At The College of Idaho, a novel housing project has converted 36 decommissioned shipping containers into two new dormitories.
It’s the first college housing project of its kind, and students began moving into the new dorms in August.
“This residential housing solution provides an exceptional living space for our students and is consistent with the college’s desire to support sustainability of the environment,” Richard Erne, the college’s vice president for finance and administration, said in a news release. “Combining these factors with the overall economics, the new housing project fits perfectly into our residential housing program.”
The project was also borne out of necessity. A year ago, the Caldwell-based college opened its doors to a record 406 new students, creating a housing crunch.
The C of I partnered with indieDwell, a Caldwell company, to put up new dorms that could be ready more quickly than a conventional building.
The raw materials for the three-story dorms: 8- by 40-foot shipping containers, weighing 16,000 pounds apiece. The containers are partitioned into suites that include five bedrooms, two bathrooms and a common area that includes a refrigerator and a kitchenette.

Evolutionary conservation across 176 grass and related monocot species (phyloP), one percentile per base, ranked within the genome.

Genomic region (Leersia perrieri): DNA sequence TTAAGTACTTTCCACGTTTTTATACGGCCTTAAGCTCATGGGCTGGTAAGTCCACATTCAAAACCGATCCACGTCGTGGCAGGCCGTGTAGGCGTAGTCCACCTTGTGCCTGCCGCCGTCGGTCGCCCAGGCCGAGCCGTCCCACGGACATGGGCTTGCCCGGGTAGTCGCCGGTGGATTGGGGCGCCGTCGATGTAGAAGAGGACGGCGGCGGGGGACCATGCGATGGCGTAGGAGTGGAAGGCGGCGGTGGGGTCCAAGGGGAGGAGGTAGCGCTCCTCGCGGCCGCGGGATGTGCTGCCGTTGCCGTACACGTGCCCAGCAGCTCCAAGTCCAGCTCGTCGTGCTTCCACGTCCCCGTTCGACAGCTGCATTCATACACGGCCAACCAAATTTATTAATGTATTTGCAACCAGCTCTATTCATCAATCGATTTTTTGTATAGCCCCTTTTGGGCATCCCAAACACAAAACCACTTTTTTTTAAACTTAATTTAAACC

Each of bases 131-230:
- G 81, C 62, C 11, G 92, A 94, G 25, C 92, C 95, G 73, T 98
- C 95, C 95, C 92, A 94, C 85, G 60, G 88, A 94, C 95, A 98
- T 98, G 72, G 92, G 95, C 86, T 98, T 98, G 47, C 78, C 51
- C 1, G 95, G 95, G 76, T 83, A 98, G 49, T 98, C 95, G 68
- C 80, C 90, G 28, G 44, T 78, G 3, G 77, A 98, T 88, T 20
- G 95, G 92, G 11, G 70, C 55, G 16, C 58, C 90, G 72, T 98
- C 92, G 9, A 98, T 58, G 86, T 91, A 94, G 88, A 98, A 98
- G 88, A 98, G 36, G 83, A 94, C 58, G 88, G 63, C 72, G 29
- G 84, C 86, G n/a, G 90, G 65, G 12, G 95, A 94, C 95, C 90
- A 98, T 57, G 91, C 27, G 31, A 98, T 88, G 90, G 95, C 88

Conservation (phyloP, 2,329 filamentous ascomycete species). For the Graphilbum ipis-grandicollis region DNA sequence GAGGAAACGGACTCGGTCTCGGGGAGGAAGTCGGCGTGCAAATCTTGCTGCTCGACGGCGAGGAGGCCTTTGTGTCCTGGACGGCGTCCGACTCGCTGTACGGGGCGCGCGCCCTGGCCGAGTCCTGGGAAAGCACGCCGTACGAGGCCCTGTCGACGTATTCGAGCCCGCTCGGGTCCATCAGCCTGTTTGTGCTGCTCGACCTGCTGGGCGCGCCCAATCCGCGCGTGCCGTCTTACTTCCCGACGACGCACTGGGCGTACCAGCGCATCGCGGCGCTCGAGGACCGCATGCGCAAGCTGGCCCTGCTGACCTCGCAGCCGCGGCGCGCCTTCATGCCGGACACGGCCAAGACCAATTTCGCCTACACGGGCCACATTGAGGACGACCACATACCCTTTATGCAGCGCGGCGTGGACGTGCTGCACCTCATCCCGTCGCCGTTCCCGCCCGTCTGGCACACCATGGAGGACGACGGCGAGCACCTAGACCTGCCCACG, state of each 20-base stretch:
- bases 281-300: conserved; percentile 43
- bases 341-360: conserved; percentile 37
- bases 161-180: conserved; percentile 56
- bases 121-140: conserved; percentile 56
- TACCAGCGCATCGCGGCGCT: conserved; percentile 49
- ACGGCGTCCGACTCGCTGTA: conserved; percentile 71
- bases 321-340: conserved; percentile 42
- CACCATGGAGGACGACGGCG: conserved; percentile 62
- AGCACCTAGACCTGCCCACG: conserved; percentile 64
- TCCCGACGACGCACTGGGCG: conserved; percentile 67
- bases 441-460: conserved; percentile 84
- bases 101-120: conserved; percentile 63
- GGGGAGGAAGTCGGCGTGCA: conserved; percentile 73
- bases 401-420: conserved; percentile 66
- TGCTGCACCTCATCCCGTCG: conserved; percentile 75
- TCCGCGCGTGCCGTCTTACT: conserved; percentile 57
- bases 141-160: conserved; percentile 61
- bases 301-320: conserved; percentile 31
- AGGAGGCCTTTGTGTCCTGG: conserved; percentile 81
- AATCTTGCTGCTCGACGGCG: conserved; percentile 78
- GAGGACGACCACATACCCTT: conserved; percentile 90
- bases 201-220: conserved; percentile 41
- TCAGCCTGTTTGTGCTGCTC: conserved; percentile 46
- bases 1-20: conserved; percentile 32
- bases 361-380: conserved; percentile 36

“All four of my roommates and I are able to comfortably do homework and study together in the space,” said Madison Kingsbury, a senior who is resident assistant at one of the new dorms.
The college says the new dorms are also built for energy efficiency — with LED lighting, high-density insulation and a design that minimizes air or energy leaks.
The dorms were named for two of Idaho’s mountain ranges: Sawtooth and Owyhee.
At full capacity, the dorms will house 54 students, in 46 single rooms and four double rooms.
Like all of the college’s residential halls, the new dorms are not filled to capacity during the coronavirus pandemic. At this point, 28 students are living in the new dorms, but that number is likely to go up as the school year continues, said Jen Nelson, the college’s residential life director.